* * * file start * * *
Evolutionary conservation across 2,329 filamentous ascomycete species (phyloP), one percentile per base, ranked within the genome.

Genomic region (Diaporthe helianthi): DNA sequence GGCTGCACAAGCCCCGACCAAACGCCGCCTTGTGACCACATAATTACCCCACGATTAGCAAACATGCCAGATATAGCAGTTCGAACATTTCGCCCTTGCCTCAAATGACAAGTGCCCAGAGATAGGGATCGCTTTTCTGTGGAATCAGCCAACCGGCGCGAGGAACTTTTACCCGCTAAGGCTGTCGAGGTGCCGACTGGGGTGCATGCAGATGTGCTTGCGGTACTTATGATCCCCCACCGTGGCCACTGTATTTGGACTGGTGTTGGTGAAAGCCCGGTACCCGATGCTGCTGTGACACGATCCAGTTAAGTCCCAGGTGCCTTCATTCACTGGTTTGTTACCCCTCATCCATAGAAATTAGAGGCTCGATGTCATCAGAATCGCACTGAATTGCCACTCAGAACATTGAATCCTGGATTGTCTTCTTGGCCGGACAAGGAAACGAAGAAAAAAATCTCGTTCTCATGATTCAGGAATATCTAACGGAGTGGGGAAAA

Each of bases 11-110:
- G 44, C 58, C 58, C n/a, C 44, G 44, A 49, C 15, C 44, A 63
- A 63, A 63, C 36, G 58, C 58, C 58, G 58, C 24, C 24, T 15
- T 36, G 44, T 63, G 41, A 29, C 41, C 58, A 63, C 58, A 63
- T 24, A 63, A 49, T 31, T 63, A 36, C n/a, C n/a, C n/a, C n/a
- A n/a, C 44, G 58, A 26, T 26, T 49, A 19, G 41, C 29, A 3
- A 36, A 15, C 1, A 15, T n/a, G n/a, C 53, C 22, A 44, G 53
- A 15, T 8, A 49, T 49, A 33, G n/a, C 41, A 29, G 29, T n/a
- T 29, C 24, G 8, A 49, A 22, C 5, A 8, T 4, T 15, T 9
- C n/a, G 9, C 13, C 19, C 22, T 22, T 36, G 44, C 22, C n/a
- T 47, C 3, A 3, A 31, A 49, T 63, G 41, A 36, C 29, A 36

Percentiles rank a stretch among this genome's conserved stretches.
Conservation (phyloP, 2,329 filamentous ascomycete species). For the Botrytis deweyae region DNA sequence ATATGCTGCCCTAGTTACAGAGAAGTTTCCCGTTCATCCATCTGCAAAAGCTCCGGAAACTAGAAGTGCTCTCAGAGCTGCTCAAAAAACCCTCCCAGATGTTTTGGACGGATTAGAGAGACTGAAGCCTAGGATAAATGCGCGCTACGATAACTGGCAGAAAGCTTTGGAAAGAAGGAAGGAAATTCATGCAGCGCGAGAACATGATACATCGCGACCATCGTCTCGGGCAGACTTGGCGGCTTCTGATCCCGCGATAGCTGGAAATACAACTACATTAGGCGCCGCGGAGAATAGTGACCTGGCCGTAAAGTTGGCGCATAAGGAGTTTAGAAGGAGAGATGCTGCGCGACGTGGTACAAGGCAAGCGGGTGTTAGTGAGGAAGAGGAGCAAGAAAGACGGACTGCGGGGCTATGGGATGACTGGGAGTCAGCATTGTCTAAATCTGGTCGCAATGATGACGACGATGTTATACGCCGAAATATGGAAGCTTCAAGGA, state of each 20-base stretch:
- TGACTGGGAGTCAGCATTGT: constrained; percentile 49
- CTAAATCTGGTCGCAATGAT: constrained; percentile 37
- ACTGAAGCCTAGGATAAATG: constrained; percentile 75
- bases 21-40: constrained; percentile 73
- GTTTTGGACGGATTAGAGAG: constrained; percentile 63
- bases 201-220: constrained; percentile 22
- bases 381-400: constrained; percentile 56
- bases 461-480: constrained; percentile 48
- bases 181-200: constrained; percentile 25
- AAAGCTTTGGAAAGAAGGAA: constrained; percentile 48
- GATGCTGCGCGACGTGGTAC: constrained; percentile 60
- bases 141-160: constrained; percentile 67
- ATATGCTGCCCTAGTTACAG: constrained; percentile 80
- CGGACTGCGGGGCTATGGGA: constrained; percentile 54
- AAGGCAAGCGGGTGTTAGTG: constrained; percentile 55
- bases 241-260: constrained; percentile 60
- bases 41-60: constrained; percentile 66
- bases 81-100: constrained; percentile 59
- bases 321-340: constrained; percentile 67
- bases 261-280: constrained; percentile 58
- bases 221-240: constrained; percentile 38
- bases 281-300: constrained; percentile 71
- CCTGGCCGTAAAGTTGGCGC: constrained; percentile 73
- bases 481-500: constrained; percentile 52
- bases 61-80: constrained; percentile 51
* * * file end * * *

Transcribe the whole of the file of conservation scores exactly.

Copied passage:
Evolutionary conservation across 2,329 filamentous ascomycete species (phyloP), one percentile per base, ranked within the genome.

Genomic region (Diaporthe helianthi): DNA sequence GGCTGCACAAGCCCCGACCAAACGCCGCCTTGTGACCACATAATTACCCCACGATTAGCAAACATGCCAGATATAGCAGTTCGAACATTTCGCCCTTGCCTCAAATGACAAGTGCCCAGAGATAGGGATCGCTTTTCTGTGGAATCAGCCAACCGGCGCGAGGAACTTTTACCCGCTAAGGCTGTCGAGGTGCCGACTGGGGTGCATGCAGATGTGCTTGCGGTACTTATGATCCCCCACCGTGGCCACTGTATTTGGACTGGTGTTGGTGAAAGCCCGGTACCCGATGCTGCTGTGACACGATCCAGTTAAGTCCCAGGTGCCTTCATTCACTGGTTTGTTACCCCTCATCCATAGAAATTAGAGGCTCGATGTCATCAGAATCGCACTGAATTGCCACTCAGAACATTGAATCCTGGATTGTCTTCTTGGCCGGACAAGGAAACGAAGAAAAAAATCTCGTTCTCATGATTCAGGAATATCTAACGGAGTGGGGAAAA

Each of bases 11-110:
- G 44, C 58, C 58, C n/a, C 44, G 44, A 49, C 15, C 44, A 63
- A 63, A 63, C 36, G 58, C 58, C 58, G 58, C 24, C 24, T 15
- T 36, G 44, T 63, G 41, A 29, C 41, C 58, A 63, C 58, A 63
- T 24, A 63, A 49, T 31, T 63, A 36, C n/a, C n/a, C n/a, C n/a
- A n/a, C 44, G 58, A 26, T 26, T 49, A 19, G 41, C 29, A 3
- A 36, A 15, C 1, A 15, T n/a, G n/a, C 53, C 22, A 44, G 53
- A 15, T 8, A 49, T 49, A 33, G n/a, C 41, A 29, G 29, T n/a
- T 29, C 24, G 8, A 49, A 22, C 5, A 8, T 4, T 15, T 9
- C n/a, G 9, C 13, C 19, C 22, T 22, T 36, G 44, C 22, C n/a
- T 47, C 3, A 3, A 31, A 49, T 63, G 41, A 36, C 29, A 36

Percentiles rank a stretch among this genome's conserved stretches.
Conservation (phyloP, 2,329 filamentous ascomycete species). For the Botrytis deweyae region DNA sequence ATATGCTGCCCTAGTTACAGAGAAGTTTCCCGTTCATCCATCTGCAAAAGCTCCGGAAACTAGAAGTGCTCTCAGAGCTGCTCAAAAAACCCTCCCAGATGTTTTGGACGGATTAGAGAGACTGAAGCCTAGGATAAATGCGCGCTACGATAACTGGCAGAAAGCTTTGGAAAGAAGGAAGGAAATTCATGCAGCGCGAGAACATGATACATCGCGACCATCGTCTCGGGCAGACTTGGCGGCTTCTGATCCCGCGATAGCTGGAAATACAACTACATTAGGCGCCGCGGAGAATAGTGACCTGGCCGTAAAGTTGGCGCATAAGGAGTTTAGAAGGAGAGATGCTGCGCGACGTGGTACAAGGCAAGCGGGTGTTAGTGAGGAAGAGGAGCAAGAAAGACGGACTGCGGGGCTATGGGATGACTGGGAGTCAGCATTGTCTAAATCTGGTCGCAATGATGACGACGATGTTATACGCCGAAATATGGAAGCTTCAAGGA, state of each 20-base stretch:
- TGACTGGGAGTCAGCATTGT: constrained; percentile 49
- CTAAATCTGGTCGCAATGAT: constrained; percentile 37
- ACTGAAGCCTAGGATAAATG: constrained; percentile 75
- bases 21-40: constrained; percentile 73
- GTTTTGGACGGATTAGAGAG: constrained; percentile 63
- bases 201-220: constrained; percentile 22
- bases 381-400: constrained; percentile 56
- bases 461-480: constrained; percentile 48
- bases 181-200: constrained; percentile 25
- AAAGCTTTGGAAAGAAGGAA: constrained; percentile 48
- GATGCTGCGCGACGTGGTAC: constrained; percentile 60
- bases 141-160: constrained; percentile 67
- ATATGCTGCCCTAGTTACAG: constrained; percentile 80
- CGGACTGCGGGGCTATGGGA: constrained; percentile 54
- AAGGCAAGCGGGTGTTAGTG: constrained; percentile 55
- bases 241-260: constrained; percentile 60
- bases 41-60: constrained; percentile 66
- bases 81-100: constrained; percentile 59
- bases 321-340: constrained; percentile 67
- bases 261-280: constrained; percentile 58
- bases 221-240: constrained; percentile 38
- bases 281-300: constrained; percentile 71
- CCTGGCCGTAAAGTTGGCGC: constrained; percentile 73
- bases 481-500: constrained; percentile 52
- bases 61-80: constrained; percentile 51